Links love.

I’m always keeping tabs open for all the interesting bits and bobs I have found on the internet: new book releases, poems in literary blogs, and that. Here are a few for this week.

The Pangolin issue 3.5 8 June 2018

The quality of the poems in this issue are 🔥 Read and learn from some fine writers.

The Blue Nib 5 poems by Isabelle Kenyon

Isabelle’s poetry is wonderful, so many layers, and parts to it. Her observations of the society we live in are insightful. I can’t wait to read more from her!

8poems.com

A relatively new venture, 8poems publishes 8 poems on their website every month. Their submissions are open, why not send them something?

Then I read something on The Bipolar Writer blog 5 excuses I used to deny my alcoholism which was written by Matt of Loudestminds.com Serious subject, uses humour.

Shirley Cuypers is one of my favourite bloggers. She wrote a post titled Top 5 websites every Blogger should use

I also wrote a blog post on depression this week, called What do you love about your depression? in case you missed it, and I had three of my travel micro-poems published by Spider Mirror Smoke Filled Rooms, Subway, and Fragile.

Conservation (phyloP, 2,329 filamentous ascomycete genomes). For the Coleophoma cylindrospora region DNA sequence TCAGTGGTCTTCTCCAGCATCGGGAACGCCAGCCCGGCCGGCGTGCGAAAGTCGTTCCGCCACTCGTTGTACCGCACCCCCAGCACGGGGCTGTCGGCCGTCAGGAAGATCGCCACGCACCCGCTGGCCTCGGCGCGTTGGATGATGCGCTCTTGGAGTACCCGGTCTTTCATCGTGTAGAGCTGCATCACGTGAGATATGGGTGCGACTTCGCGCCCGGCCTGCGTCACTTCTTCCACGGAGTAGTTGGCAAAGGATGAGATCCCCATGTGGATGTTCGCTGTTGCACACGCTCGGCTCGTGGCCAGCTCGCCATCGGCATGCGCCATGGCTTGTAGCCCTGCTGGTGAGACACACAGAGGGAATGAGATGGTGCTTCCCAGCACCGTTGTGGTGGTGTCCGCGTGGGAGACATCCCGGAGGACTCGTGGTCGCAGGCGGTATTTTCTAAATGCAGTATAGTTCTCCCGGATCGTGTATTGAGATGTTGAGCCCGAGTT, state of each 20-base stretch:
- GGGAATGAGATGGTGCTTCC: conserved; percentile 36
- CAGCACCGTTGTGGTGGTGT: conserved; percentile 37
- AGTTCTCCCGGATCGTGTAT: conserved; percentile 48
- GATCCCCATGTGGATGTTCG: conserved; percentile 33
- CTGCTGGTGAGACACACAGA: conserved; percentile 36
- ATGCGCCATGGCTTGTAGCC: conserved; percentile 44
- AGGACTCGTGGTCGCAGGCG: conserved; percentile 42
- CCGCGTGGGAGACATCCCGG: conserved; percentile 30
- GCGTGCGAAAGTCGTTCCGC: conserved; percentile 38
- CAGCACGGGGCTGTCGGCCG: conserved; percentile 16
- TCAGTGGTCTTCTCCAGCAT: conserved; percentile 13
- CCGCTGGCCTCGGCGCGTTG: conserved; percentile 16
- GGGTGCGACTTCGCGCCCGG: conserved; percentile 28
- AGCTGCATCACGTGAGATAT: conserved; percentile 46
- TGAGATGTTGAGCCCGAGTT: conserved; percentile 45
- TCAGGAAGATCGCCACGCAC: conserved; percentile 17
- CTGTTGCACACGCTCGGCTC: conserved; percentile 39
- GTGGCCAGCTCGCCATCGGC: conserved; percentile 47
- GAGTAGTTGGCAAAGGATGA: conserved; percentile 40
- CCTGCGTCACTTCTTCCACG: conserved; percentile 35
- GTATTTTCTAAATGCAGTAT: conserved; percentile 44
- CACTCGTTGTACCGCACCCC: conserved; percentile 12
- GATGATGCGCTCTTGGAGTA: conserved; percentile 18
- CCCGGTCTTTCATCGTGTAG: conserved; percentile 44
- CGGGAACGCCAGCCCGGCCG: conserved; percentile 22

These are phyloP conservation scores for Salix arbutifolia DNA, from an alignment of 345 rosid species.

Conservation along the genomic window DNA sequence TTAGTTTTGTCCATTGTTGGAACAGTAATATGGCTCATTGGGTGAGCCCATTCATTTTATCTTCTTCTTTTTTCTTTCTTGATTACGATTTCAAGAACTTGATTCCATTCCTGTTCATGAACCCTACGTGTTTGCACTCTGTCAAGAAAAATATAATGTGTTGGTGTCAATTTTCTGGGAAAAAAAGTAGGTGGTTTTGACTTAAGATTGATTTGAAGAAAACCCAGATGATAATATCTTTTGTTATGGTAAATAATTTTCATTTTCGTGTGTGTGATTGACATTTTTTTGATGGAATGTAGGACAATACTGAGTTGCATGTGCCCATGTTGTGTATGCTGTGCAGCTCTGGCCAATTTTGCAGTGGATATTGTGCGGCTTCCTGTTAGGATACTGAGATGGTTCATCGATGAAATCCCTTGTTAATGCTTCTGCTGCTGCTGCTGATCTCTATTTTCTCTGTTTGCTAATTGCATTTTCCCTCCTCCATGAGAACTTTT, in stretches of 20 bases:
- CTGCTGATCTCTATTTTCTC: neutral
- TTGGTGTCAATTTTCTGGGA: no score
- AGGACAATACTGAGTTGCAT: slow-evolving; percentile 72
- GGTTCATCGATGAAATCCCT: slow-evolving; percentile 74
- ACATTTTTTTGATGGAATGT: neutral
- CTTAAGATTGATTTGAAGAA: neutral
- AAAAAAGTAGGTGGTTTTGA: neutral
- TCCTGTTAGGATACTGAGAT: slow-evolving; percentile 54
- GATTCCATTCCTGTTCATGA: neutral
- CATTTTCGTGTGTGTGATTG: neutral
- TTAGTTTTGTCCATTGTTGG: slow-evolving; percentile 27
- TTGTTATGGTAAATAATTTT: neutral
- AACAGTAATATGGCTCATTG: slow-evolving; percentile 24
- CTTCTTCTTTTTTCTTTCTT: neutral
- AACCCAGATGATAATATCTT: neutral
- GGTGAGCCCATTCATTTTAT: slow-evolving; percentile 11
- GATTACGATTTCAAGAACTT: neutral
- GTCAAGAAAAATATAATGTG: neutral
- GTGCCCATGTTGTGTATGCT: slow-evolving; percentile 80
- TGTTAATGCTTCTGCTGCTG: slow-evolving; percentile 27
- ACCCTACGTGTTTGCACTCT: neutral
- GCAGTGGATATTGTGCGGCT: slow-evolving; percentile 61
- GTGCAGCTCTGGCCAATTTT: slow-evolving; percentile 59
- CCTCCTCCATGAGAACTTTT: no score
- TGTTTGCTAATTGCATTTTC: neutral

That’s all for now. Thanks for reading! Do share any of your favourite links this week in the comments.

Lunchtime Review. Peeking Cat 🐱 Poetry Magazine. The April Issue. Editor Sam Rose ( @writersamr )

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website

As always with Peeking Cat there is a varied selection of poems and stories from writers in Scotland to Bangor. I like the travel theme in this issue, particularly as it is coming up to *that* time of year.
The Rush to Relax by David Attree is a delightful rhyming poem on the experiences of travel: what to do with your hoodie, have you got your passport, luggage weight, the body scanner, and so on. Twelve Dark Days of Summer by Michelle Wray is a sombre depiction of a gloomy outdoor scene, of which us in the UK are quite used to. There are also song lyrics in A First Broken down Valise by Chris Rogers, an excellent prose piece in A Study of Frowns by John E. McBride, and a sobering story His Mistress by Rafael Pursley, in gardens, with flowers, used as metaphors for a troubled relationship.

Another fantastic issue of Peeking Cat Poetry Magazine.

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